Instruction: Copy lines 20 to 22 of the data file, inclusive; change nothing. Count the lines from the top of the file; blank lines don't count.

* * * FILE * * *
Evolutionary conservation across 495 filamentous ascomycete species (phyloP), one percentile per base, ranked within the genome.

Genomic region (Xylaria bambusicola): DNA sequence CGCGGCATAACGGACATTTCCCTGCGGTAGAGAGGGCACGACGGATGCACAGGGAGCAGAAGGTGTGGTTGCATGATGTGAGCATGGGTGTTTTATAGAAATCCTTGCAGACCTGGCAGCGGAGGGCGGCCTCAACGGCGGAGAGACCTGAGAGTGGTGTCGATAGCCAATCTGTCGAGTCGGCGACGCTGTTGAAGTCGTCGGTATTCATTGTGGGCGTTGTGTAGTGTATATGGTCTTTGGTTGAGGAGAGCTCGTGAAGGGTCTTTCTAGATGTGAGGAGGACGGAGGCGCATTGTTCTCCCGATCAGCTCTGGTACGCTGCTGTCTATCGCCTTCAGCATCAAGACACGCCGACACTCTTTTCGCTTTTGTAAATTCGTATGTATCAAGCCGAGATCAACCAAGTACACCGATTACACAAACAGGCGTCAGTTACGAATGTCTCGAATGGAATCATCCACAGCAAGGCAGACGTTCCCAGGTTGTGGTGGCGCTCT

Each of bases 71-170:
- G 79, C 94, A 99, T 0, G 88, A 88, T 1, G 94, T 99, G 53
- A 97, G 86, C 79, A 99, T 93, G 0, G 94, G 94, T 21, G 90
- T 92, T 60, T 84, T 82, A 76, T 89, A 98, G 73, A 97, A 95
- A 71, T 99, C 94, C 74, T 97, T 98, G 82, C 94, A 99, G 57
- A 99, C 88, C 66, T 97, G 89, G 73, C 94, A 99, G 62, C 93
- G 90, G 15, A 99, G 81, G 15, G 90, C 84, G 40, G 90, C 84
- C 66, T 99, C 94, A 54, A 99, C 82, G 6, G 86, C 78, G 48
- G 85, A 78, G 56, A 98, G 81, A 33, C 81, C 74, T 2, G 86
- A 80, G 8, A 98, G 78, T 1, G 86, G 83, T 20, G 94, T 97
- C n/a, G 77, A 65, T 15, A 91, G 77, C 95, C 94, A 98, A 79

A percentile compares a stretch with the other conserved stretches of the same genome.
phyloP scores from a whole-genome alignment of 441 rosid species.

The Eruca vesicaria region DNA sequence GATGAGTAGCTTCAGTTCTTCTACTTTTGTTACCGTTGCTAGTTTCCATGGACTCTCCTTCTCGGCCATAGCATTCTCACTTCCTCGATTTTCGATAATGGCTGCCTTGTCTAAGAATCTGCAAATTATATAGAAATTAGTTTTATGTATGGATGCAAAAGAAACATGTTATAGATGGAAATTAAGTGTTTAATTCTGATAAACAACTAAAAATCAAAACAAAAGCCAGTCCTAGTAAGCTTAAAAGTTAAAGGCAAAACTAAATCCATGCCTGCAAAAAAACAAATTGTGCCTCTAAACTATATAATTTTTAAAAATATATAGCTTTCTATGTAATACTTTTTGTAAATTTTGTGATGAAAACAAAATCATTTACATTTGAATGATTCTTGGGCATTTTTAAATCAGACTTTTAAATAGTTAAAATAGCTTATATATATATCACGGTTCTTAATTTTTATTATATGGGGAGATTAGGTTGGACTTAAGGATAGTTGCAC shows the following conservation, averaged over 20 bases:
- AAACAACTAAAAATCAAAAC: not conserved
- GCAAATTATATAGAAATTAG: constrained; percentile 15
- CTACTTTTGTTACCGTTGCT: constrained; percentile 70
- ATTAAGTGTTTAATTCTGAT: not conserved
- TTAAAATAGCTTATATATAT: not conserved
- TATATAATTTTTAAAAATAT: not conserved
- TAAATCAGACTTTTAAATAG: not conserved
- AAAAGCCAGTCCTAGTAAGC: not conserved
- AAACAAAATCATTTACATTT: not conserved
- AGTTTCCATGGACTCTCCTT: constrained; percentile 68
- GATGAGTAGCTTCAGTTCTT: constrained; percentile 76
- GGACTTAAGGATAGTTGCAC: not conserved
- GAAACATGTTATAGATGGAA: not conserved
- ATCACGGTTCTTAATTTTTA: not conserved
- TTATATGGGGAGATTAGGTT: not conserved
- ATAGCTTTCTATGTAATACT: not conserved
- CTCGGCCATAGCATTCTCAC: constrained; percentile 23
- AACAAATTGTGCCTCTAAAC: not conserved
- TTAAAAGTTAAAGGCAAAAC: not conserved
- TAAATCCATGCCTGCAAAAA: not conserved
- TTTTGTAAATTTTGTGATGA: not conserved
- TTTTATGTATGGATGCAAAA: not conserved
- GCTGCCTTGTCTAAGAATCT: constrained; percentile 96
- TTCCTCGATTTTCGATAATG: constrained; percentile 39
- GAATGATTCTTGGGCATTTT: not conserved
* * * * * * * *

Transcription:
- ATTAAGTGTTTAATTCTGAT: not conserved
- TTAAAATAGCTTATATATAT: not conserved
- TATATAATTTTTAAAAATAT: not conserved